Similarly, Olivia Wilde’s BOOKSMART showcases an empowering, positive relationship between two young women. Too often in teen flicks are young women put at each other’s throats, but here there are no cliques, no one at their school has a real mean attitude – everything is portrayed in a cheerful and unconcerned light. The two main characters, best friends Amy (Kaitlyn Dever) and Molly (Beanie Feldstein), have one major fight that is filmed by everyone. But it does not develop into anything. It does not go viral and there are no lasting feelings of shame or embarrassment. Their feelings are not over dramatised; it is more realistic and in the end their relationship is better for it.
During a protest staged at the 2018 Cannes Film Festival, actress Cate Blanchett said: “Women are not a minority in the world. Yet the current state of our industry says otherwise”. 82 women walked the red carpet and stood on the stairs to represent the number of female directors who have climbed the stairs since the festival's opening in 1946, contrasting the 1,688 male directors who have climbed in the same period. Blanchett also drew attention to the famed Palme d’Or award, which has been given to 71 male directors, but only 2 female directors. This idea of the protest was to draw attention to this severe imbalance in the industry and to highlight how much harder it is for women to get recognition.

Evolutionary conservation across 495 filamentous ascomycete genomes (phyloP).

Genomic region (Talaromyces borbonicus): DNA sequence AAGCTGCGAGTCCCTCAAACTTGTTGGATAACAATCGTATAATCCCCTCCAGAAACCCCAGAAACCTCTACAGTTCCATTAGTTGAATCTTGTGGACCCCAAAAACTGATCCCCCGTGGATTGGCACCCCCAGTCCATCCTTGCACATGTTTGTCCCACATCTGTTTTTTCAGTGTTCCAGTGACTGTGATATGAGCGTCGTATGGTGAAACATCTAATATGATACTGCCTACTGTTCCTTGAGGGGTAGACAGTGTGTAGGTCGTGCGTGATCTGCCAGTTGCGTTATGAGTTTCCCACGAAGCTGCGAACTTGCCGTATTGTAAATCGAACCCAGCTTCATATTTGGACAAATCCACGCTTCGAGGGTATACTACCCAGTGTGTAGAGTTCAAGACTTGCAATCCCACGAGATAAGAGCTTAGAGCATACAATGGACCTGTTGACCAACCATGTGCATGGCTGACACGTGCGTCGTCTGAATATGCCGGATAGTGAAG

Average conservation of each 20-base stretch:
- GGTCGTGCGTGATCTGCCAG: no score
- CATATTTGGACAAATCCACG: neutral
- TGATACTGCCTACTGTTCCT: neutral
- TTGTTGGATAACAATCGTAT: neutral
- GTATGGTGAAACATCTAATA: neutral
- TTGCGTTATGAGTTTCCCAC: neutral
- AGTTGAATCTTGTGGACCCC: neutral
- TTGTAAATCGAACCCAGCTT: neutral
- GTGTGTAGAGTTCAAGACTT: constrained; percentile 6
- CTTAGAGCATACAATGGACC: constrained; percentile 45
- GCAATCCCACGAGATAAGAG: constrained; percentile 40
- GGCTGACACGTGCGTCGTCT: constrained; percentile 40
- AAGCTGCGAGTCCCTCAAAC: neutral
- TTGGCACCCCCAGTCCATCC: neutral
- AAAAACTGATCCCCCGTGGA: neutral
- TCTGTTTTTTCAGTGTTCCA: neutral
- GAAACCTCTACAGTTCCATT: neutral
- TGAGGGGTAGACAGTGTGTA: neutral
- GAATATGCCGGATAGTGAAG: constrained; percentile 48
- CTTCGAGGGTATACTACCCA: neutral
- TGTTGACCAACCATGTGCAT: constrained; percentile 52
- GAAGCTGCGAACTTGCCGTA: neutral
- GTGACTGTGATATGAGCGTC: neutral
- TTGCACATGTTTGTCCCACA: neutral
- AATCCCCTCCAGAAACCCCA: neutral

This decade has seen some landmark moments for women in film. It gave us the #MeToo movement. It gave us the first - although still only - woman in history to win Best Director at the Academy Awards (Kathryn Bigelow in 2010). Women represented on screen are changing too. The conversation is finally changing and the industry has taken some long overdue steps forward. 2020 has more female-led productions than before, with Cathy Yan directing BIRDS OF PREY (2020), Niki Caro directing the remake of Disney’s MULAN (2020), and Cate Shortland directing Marvel’s long-awaited BLACK WIDOW (2021). But this is just scratching the surface. We need better representation on screen, different races and ethnicity, different sexualities, different abilities, different sizes, different women. I cannot wait to see how they dominate the new decade.